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Texting Art: How Technology and Tradition Might Be Reconciled

The idea that new technology is incongruous with the earnest, historic pursuit of art is a common one. Many artists and advocates of technology alike, however, disagree. One such person is Paul Notzold, who in 2006 began a project called TXTual healing that explores the union of text messaging and art and its implications.

TXTual healing is a user-driven project that, as described on its webpage, is an "ongoing exploration in how mobile technology can transform public action into theater."  It takes advantage of the public's curiosity and desire to engage, encouraging participants to engage with and shape the art by sending text messages.

The project engages participants with the familiarity of their own devices, letting them text a phone number offered on TXTual healing displays. Text messages are automatically collected and displayed, often by a projector on a screen or wall or other available space. When text message submissions are received in high volume, they are automatically placed in a queue.

Text messages from participants can serve numerous functions in TXTual healing pop-ups, both technological and traditional. In some displays, text messages can cause digital events like animation or video. Text messages can also shape the content of live performances. This is not the end of the project's artistic range--displays can also include visual art, dynamic and permanent, coupled with SMS text, text messages written as graffiti, as well as a range of mixed-media pieces.

With TXTual healing, Notzold explores what happens when a means of communication that is typically enjoyed as something quite private is made public and informed by the public. The project also encourages the building of community and engagement between others in public space by means of texting, a medium that is often billed as keeping people disengaged from each other and from public space.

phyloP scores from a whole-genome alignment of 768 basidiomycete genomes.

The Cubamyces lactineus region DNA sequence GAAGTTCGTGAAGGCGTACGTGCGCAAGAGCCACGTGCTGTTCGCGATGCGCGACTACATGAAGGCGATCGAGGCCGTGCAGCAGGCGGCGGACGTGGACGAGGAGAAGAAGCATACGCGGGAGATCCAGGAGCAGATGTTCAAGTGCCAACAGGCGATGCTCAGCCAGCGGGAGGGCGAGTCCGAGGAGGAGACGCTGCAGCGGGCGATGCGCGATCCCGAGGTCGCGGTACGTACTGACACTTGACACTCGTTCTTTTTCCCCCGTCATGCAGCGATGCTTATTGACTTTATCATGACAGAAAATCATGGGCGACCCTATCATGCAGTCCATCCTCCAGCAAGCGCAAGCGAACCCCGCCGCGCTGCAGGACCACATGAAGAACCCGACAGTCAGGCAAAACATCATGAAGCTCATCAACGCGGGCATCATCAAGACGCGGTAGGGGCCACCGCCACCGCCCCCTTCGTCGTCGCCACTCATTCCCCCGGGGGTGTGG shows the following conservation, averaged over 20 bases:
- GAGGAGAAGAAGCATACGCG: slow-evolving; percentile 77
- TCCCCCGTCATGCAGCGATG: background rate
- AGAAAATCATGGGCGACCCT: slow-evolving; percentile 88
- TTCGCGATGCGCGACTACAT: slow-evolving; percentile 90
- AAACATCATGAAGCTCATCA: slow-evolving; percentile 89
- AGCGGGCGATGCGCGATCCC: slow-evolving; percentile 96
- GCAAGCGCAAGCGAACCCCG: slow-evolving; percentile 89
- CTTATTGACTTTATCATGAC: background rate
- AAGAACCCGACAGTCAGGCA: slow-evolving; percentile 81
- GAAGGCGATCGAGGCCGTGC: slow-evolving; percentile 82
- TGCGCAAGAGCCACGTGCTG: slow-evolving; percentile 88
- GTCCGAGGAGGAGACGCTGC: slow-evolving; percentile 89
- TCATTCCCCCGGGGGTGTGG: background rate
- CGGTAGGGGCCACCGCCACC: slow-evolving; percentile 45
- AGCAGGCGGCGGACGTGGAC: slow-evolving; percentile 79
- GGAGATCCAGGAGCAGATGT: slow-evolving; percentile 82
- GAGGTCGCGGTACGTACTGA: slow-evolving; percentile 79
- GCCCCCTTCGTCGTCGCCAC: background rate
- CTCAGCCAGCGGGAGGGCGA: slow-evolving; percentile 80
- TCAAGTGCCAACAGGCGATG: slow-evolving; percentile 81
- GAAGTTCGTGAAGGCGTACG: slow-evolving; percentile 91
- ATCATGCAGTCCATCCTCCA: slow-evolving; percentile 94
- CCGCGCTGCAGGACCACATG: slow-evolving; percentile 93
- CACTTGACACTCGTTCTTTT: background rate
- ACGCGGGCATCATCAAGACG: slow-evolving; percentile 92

Notzold's project is gripping because it is such an active and current look at SMS and the way it affects us, due to the fact that it is driven by users' own texts. As a consequence of this, the resulting art reflects the ways people think to use technology and the way we relate to text messaging.

TXTual healing is also compelling because it allows anyone with a cell phone to contribute to the art. Since the majority of the population has access to a mobile phone, and many people own their own devices and text quite regularly, this model is a fairly robust way to engage as many people as possible and therefore not only to fairly represent the experiences of cell phone users, but of the modern populace at large.

Notzold's text message art displays have been housed temporarily across the country in pop-ups at museums, art shows, festivals, and other venues. In all these places they have done service both to the tradition and future of art as well as our technology and its important implications. Perhaps they have left inspiration and hope for the harmonious existence of our ubiquitous technology and our higher pursuits. .

About the Author -
Sharon Housley is the VP of Marketing for NotePage, Inc. a software company for communication software solutions. http://www.notepage.net

 


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